OKJA
2017, Netflix, 120 min, South Korea/USA, Dir: Bong Joon Ho

A decade after biotech CEO Lucy Mirando (Tilda Swinton) launches a contest to raise the world’s finest genetically designed “super pig,” South Korean farm girl Mija (Ahn Seo-hyun) learns that her super pig, Okja, has won the title. When Okja is hauled off to be exhibited in New York City, Mija undertakes a rescue mission that puts her in league with the Animal Liberation Front – and into the clutches of the profit-minded Mirando Corporation. An imaginative adventure with friendship and humanity’s nearsightedness at its center, OKJA is a moving reminder that courage can take small forms.


IF BEALE STREET COULD TALK
2018, Annapurna Pictures, 119 min, USA, Dir: Barry Jenkins

Set in early-1970s Harlem, this adaptation of James Baldwin’s novel is a timeless and moving love story of both a couple’s unbreakable bond and the African-American family’s empowering embrace, as told through the eyes of 19-year-old Tish Rivers (newcomer KiKi Layne). She dreams of a future with her artist fiancé, Fonny (Stephan James), but the couple’s plans are derailed when the young man is arrested for a crime he did not commit. As Fonny’s weeks in prison turn to months, Tish draws upon inner strength and the unwavering support of her family to face the challenges of life without her partner at her side and the imminent arrival of the couple’s child. “In BEALE STREET as in MOONLIGHT, the director melds color, music and portraiture to do more than tell a story. By the time he’s finished, he seems to have transcended the conventional tools of filmmaking to work with pure emotion itself.” - Ann Hornaday, The Washington Post.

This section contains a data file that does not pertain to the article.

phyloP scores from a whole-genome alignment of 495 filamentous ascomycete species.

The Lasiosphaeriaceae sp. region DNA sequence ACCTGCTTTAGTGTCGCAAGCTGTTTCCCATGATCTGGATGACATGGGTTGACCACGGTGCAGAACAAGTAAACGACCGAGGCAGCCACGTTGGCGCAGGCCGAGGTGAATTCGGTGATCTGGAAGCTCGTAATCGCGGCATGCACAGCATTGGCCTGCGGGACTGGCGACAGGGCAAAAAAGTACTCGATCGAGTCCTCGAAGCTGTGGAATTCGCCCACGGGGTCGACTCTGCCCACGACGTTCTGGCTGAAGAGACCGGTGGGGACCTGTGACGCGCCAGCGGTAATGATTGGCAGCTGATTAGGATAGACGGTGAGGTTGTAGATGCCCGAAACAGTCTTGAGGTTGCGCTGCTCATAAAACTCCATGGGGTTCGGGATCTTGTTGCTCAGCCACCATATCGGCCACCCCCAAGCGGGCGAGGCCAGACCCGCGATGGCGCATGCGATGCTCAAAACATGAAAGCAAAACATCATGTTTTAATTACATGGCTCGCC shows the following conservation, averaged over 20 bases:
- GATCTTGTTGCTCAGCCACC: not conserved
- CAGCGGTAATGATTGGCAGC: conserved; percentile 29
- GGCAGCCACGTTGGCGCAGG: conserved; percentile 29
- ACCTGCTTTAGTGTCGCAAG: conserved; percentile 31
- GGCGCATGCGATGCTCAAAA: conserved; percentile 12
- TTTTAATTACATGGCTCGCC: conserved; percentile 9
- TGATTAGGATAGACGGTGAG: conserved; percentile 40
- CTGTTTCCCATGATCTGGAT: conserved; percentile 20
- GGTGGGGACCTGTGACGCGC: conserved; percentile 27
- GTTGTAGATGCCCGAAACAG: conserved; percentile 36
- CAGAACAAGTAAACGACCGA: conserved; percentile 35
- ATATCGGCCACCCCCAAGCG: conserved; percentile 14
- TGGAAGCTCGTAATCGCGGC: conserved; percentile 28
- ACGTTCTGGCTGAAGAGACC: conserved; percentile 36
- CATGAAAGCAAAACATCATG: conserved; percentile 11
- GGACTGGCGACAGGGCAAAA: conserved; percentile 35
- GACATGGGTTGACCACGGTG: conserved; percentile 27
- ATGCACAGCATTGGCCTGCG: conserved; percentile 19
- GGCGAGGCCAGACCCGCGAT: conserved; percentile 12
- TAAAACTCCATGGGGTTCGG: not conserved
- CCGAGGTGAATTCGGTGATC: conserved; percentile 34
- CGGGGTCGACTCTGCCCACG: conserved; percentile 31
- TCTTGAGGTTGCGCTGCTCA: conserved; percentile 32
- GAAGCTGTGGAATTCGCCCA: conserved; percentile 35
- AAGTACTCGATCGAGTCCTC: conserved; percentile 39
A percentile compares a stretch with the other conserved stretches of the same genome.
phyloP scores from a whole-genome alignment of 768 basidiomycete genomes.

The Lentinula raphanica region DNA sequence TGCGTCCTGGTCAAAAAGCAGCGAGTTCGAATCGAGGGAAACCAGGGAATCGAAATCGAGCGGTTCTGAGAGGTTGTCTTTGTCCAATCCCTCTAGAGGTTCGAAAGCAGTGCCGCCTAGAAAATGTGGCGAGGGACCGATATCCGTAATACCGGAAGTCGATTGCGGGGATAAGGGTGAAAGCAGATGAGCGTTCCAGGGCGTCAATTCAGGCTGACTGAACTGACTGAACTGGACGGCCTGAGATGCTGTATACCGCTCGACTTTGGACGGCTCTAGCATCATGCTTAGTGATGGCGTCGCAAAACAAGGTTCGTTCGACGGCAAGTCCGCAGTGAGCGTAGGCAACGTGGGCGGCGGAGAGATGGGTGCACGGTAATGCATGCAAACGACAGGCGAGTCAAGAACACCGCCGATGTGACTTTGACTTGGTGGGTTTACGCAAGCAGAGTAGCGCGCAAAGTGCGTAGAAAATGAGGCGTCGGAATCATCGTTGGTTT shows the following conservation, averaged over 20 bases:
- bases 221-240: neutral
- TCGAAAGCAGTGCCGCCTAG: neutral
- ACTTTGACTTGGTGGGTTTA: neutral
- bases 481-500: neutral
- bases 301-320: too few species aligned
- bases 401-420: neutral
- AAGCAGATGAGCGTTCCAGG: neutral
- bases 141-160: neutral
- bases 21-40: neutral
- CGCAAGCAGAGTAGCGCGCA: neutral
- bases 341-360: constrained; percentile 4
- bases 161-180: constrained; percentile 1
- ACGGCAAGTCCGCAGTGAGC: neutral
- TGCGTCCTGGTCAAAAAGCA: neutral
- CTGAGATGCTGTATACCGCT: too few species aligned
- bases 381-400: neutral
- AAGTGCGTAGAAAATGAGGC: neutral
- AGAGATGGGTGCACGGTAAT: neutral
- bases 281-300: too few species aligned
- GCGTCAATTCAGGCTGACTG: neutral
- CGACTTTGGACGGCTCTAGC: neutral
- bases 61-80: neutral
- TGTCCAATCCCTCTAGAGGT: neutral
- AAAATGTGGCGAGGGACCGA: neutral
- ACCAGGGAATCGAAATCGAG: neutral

THE BIG SHORT
2015, Paramount, 130 min, Dir: Adam McKay

In 2005, money manager Michael Burry (Christian Bale) is startled to discover highly rated mortgage bonds are based on delinquent home loans certain to default. As Wall Street bankers and government regulators ignore this ticking time bomb, Burry invents a financial instrument called the credit default swap in order to “short” the booming housing market. By the time things crash in 2008, he and a small group of contrarian investors (including Steve Carell, Ryan Gosling and Brad Pitt) will make billions yet will be forever changed by their experience, while millions of Americans lose their homes and the financial institutions responsible for the meltdown are bailed out by U.S. taxpayers.


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